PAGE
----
All of the study types listed on the graphic above are more likely to produce true results than anecdotal evidence; the higher you go on the list, the more reliable the results will be. However, unless you’re a researcher yourself, you almost certainly won’t be able to figure out whether the study you’re trying to read is a correlational study, comparison group, or a randomized controlled trial. But let me give you some general guidelines that you as a parent might find useful as you try to assess claims regarding therapies for struggling readers. Each of these is phrased as a question you might pose when you’re considering a claim.

 

Where’s the control group?

Consider a study in which 1000 people with colds were given a cold remedy and the cold got better in all 1000. The author claims a 100% success rate for the remedy, and we are tempted to believe that this remedy really works — after all, it has a 100% success rate! But wait a minute — was it the cold remedy that made them get better? No, they were going to get better anyway, because that’s what colds do! So what’s missing in this “study” is a control group: another group of about 1000 people (as similar to the first 1000 as possible) who had a cold and who did not get the cold remedy. Because colds get better, the study would now show 100% cure in both groups, which means that the remedy had no effect whatsoever on the cure rate.

So in any study that claims effectiveness for a therapy, always look for the control group. If you look only at the summary — “100% cure rate!” — you will be misled.

 

How was the condition defined, and who made the diagnosis?

In the cold remedy study, what if some of the people in the study had colds, but others had allergies and others had a sinus infection? That would really muddy the results. This is especially pertinent in studies of remedies for reading disorders. You need to look for how the research defined reading disorders (for example, did the subjects all have developmental dyslexia or did some have that and others have secondary dyslexia, due to inadequate IQ or inadequate instruction and did some have bad ADHD that made them unable to pay attention long enough to read, etc.), and who made that diagnosis. Only then can you know whether the remedy being reported is even treating the condition the authors say it’s treating.

 

How were success and failure defined in the study, and how was that determination made?

In the case of reading remedies, was success defined as an improvement in the rate of reading? Fluency? Comprehension? Something else? How much improvement was considered a success? 1%? 10%? 50%? Was the person making the assessment qualified to make the assessment? Did the subjects and/or the evaluators know which treatment they were getting? Subjects who know (or believe) they are receiving treatment will perform differently, and an evaluator’s assessment of the outcome will unavoidably be biased if he or she knows what treatment the subject received. Ideally, both the subject and the evaluator are “blind” to the treatment, meaning that neither knows whether the subject received the ‘real’ treatment.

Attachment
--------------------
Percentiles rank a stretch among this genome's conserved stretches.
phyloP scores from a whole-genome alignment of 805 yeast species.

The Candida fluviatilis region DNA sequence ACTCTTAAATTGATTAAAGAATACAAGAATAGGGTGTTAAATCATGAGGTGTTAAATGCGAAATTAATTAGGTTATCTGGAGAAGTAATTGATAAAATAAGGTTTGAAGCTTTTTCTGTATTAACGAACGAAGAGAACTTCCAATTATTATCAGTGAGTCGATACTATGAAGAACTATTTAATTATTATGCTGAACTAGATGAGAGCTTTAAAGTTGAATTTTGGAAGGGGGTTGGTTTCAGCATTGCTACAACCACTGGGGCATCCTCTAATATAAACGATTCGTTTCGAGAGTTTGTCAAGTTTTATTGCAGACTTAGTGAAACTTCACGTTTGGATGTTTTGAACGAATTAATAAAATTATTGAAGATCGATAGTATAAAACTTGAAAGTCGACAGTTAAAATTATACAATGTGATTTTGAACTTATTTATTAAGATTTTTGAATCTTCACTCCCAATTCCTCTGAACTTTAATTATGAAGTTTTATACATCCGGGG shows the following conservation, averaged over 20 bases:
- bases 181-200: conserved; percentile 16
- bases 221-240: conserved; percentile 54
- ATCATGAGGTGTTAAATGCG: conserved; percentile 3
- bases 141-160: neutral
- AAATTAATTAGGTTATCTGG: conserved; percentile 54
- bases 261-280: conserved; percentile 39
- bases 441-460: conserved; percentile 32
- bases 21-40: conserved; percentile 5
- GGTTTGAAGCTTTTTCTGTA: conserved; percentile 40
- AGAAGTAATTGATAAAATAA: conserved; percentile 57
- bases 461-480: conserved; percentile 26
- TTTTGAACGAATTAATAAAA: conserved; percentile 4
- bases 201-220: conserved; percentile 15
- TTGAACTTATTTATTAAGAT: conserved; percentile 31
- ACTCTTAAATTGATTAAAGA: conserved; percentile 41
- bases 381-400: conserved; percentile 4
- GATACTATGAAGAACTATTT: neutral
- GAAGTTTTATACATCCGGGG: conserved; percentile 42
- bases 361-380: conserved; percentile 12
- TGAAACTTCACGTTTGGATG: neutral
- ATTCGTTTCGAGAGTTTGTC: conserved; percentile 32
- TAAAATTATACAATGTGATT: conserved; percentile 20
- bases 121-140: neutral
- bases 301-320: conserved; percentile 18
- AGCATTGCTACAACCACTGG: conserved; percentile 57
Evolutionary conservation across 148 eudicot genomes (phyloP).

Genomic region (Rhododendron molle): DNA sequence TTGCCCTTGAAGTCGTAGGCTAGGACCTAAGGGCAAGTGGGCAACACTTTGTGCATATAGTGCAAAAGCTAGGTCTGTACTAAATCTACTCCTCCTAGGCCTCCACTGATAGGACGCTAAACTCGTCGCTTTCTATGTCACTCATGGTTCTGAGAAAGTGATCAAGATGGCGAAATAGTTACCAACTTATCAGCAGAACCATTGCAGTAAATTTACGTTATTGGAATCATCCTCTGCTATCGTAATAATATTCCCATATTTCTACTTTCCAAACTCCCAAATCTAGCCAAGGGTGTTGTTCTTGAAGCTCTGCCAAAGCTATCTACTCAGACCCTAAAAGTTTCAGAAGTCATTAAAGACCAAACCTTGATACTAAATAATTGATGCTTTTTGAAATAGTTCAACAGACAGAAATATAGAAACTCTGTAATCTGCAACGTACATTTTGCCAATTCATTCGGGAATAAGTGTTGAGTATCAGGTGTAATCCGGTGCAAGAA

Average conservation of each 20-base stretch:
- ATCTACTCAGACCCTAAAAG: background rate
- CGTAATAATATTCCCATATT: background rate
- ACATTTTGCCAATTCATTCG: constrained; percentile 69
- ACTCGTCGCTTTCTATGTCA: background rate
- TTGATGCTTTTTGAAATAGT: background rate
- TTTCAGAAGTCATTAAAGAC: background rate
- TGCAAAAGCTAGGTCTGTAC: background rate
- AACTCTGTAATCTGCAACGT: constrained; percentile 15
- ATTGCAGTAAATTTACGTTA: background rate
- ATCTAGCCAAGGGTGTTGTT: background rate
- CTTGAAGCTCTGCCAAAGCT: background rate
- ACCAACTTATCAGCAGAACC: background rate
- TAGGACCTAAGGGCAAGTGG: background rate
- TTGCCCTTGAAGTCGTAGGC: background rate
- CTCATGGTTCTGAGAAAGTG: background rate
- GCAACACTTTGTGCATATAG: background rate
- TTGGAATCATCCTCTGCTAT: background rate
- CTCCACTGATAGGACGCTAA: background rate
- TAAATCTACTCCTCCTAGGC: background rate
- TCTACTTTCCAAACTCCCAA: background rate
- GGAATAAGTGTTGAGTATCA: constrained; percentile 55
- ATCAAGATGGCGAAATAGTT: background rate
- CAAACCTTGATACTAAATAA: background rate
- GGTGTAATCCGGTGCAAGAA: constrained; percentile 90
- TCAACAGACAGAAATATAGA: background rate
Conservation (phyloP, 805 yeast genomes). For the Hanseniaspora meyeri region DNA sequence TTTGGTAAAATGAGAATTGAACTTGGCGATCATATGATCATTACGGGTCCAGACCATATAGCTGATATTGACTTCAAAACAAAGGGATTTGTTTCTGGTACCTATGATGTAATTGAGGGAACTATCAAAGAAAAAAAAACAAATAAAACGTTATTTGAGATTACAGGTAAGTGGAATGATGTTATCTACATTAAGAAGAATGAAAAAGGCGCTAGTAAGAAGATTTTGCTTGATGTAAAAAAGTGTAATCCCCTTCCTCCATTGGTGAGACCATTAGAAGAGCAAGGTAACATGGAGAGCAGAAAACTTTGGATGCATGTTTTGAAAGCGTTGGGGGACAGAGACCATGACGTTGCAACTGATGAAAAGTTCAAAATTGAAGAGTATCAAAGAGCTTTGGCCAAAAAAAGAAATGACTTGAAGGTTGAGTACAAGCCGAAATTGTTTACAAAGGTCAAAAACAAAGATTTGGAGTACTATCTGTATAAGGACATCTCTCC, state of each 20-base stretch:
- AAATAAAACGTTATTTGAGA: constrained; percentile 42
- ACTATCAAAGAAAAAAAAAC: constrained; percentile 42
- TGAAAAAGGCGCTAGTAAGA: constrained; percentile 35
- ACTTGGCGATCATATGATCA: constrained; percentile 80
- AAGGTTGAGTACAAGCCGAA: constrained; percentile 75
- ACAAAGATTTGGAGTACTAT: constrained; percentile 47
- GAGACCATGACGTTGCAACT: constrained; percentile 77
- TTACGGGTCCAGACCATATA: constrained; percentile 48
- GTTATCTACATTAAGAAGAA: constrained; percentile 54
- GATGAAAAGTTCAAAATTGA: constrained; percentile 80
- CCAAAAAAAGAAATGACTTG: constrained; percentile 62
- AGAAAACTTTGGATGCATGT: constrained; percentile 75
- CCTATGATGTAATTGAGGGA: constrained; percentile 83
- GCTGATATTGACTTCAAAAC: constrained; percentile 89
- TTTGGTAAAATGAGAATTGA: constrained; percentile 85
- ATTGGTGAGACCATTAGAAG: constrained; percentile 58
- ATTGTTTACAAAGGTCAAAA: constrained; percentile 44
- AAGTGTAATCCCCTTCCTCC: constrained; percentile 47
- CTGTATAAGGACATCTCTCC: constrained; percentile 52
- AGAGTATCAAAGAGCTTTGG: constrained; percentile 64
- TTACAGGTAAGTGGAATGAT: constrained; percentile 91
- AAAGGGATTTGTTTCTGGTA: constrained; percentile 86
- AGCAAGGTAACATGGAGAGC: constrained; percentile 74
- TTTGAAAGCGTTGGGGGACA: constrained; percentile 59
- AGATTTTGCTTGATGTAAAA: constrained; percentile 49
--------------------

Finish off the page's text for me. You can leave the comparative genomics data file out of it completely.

Were the people in the study receiving any therapy other than the therapy that is being studied?

In a study of new cancer treatment — call it Treatment X — if the patients are getting Treatment Y at the same time they’re getting Treatment X, then how can you know whether the effect was due to Treatment X (as the authors of the study may claim) or Treatment Y? You can’t. If a group of children with dyslexia is given vision therapy and also given specific reading instruction, and after six months they read better, the authors may claim that the study shows that vision therapy helped their reading, when in fact it may have been the reading instruction itself that accounted for the improvement.

 

Does the author of the study have a financial interest in the outcome?

If the author has a financial interest in the outcome, it does not prove that the study is invalid — there could certainly be very valid studies, rigorously designed and conducted, that produce absolutely unbiased results. However, if the author has a financial interest, you have to interpret the claims of the study with even greater caution than usual, looking for evidence of bias, because now it matters to the author which way the study turns out.

 

To summarize (and thanks for your patience!):

  1. Don’t take someone else’s word that therapy works; learn to look critically at the evidence yourself.